Arie Bellde­grun and David Chang score record IPO, now they plan to win the race to a his­toric FDA OK

Arie Bellde­grun and David Chang are once again in the race of a life­time — and they plan to stay in the lead to the first pi­o­neer­ing FDA OK in the field.

The two ex-Kite ex­ecs have pulled off the biggest biotech IPO of their gen­er­a­tion, up­siz­ing the of­fer­ing to 18 mil­lion shares and pric­ing at $18 a share — the top of the range.

Arie Bellde­grun

The Al­lo­gene of­fer­ing brought in $324 mil­lion, peg­ging the mar­ket val­ue of the com­pa­ny at $2.2 bil­lion, and un­der­writ­ers will soon have a chance to boost that some more. That sum edges out Ax­o­vant, which raised $315 mil­lion in 2015 to back an Alzheimer’s drug that turned out to be a com­plete bust.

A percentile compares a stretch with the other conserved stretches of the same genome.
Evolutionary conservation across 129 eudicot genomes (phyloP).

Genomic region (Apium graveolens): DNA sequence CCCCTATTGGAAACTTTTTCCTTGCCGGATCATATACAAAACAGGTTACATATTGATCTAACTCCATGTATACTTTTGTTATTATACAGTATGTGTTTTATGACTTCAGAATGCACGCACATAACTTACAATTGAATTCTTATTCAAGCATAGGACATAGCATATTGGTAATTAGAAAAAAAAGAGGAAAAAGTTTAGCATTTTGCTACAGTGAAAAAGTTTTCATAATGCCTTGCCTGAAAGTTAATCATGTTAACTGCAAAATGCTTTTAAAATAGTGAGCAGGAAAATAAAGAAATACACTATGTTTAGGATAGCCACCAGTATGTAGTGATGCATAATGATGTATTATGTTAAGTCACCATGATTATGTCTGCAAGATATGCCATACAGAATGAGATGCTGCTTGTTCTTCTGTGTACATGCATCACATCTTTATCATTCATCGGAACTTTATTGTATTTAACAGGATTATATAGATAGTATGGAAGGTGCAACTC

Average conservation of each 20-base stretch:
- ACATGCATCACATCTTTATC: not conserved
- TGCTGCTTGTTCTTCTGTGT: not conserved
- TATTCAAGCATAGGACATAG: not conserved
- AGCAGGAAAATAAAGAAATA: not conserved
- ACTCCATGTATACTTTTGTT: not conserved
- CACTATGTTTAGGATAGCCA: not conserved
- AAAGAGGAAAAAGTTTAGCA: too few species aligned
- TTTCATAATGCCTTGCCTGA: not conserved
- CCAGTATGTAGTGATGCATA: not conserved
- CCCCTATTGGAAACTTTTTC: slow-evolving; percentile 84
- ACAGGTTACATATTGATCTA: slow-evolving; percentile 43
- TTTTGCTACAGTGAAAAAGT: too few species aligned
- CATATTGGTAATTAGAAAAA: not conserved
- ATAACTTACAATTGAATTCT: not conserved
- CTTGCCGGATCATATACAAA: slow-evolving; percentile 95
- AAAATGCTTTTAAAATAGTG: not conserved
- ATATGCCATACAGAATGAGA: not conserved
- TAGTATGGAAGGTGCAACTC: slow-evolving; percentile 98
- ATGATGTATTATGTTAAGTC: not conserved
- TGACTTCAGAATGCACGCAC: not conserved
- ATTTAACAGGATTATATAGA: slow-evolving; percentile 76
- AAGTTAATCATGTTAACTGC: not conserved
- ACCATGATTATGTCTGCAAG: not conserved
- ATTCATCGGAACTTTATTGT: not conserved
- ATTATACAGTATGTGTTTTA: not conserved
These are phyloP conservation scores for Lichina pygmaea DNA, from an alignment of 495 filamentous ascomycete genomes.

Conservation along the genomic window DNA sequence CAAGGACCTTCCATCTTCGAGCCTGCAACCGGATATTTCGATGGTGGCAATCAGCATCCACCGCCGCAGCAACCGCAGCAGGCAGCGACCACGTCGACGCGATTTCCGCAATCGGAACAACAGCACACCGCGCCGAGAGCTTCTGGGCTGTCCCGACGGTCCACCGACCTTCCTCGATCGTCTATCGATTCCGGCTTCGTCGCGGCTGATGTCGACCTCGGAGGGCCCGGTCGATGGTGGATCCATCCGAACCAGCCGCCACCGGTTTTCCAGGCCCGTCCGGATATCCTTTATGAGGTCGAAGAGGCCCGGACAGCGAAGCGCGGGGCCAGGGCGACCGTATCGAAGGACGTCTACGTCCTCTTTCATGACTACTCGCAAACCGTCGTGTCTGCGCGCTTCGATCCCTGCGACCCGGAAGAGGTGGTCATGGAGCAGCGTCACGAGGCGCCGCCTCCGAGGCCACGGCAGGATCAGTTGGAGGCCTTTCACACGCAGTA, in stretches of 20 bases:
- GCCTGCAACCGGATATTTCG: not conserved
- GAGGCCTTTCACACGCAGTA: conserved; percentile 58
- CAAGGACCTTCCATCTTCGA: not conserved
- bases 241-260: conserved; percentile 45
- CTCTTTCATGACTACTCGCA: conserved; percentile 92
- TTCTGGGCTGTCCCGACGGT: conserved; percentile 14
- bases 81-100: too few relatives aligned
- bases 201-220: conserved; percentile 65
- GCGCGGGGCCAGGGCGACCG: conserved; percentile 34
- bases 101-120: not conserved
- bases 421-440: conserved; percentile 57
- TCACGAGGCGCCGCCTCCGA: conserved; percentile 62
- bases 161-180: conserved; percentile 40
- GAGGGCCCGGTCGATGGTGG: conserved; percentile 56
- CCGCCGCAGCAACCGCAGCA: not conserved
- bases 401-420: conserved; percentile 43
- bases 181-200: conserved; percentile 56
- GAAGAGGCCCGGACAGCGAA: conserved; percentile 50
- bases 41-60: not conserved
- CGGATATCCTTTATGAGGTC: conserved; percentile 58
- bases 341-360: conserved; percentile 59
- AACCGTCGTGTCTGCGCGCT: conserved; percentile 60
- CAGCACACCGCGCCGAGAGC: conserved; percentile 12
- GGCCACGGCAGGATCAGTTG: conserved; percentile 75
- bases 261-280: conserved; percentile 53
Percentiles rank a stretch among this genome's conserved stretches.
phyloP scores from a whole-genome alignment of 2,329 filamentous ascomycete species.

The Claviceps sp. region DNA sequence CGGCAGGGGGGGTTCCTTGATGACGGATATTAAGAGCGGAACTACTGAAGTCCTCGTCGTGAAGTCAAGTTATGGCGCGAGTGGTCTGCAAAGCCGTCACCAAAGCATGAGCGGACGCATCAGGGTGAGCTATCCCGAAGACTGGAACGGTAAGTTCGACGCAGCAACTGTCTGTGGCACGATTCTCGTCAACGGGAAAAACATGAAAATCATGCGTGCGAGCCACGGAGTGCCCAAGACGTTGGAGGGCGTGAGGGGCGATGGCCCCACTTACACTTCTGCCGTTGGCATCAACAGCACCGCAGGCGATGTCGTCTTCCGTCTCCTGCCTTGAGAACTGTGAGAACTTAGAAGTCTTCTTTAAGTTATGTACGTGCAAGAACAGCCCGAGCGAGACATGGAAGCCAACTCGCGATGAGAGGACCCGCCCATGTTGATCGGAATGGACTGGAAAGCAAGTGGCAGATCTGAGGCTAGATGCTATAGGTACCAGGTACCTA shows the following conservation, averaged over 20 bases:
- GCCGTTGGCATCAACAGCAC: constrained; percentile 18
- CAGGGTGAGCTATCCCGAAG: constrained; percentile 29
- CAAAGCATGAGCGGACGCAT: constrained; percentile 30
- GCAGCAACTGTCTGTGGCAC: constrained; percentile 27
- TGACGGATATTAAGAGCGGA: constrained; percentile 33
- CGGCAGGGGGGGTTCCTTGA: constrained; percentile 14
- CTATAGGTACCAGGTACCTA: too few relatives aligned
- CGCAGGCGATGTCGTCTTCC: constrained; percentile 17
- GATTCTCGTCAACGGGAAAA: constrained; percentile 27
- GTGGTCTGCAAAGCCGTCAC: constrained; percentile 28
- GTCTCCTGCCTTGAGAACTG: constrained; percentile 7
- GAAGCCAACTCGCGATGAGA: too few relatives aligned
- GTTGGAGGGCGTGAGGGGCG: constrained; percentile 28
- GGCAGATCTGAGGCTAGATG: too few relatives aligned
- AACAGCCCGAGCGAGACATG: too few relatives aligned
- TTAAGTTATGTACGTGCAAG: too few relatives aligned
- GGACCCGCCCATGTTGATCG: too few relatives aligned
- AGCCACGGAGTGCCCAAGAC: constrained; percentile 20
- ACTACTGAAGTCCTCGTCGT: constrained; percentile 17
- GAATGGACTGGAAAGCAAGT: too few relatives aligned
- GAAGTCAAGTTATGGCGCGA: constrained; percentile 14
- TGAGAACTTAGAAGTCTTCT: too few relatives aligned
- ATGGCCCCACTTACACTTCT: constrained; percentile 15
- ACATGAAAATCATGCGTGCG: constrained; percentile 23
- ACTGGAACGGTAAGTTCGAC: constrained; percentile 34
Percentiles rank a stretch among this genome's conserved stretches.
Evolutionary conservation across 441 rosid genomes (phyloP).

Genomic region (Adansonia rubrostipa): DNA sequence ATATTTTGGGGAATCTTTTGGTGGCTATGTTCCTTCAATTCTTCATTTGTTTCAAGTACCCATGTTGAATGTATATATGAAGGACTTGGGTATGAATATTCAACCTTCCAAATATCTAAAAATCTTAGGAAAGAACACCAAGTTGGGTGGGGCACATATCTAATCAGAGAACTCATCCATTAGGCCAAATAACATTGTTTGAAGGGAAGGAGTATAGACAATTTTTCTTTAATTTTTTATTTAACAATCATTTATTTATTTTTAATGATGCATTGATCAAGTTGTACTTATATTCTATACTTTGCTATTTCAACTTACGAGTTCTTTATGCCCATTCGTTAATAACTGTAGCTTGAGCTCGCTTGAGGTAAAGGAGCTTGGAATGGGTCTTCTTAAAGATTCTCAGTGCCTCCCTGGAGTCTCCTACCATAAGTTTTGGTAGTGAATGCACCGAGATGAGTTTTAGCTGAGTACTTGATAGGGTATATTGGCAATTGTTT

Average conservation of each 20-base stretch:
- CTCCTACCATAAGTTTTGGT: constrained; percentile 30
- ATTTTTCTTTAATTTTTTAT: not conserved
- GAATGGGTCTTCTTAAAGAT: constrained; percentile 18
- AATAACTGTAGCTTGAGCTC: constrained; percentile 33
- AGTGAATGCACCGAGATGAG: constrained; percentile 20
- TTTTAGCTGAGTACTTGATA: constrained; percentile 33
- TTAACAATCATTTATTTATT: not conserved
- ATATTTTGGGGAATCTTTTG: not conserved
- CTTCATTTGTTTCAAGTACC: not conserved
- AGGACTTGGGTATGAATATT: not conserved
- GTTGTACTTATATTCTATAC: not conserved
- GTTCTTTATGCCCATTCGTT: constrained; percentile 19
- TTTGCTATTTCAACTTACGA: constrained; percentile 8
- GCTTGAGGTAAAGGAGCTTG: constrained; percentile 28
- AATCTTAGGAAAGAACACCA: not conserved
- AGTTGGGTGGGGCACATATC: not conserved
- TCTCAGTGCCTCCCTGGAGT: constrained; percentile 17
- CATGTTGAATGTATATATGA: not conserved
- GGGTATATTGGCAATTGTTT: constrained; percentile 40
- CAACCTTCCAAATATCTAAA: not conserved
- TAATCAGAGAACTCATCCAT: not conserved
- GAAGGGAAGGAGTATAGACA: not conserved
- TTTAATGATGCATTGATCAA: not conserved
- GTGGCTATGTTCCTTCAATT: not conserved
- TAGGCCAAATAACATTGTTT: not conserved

“So far I have not seen a com­pa­ny that is all about al­lo­gene­ic,” Bellde­grun tells me in a phone in­ter­view, dis­cussing the off-the-shelf ap­proach to CAR-T they scooped up from Pfiz­er. “This is a huge op­por­tu­ni­ty.”

“We want to be in the lead,” he adds.

To do that, Al­lo­gene can now re­ly on a war chest filled with the bulk of the mon­ey raised in a mon­ster, $744 mil­lion fundrais­ing blitz through the year.

The next big tran­si­tion point comes in the first half next year, when they go in­to the clin­ic with their lead ther­a­py. If they stay on sched­ule — fol­low­ing an al­ways haz­ardous course of clin­i­cal de­vel­op­ment — Chang says they could grab piv­otal da­ta by the end of 2021. In the mean­time, they’ll al­so ush­er in an­oth­er clin­i­cal pro­gram in 2019, with an­oth­er ther­a­py that could pur­sue mul­ti­ple in­di­ca­tions in on­col­o­gy.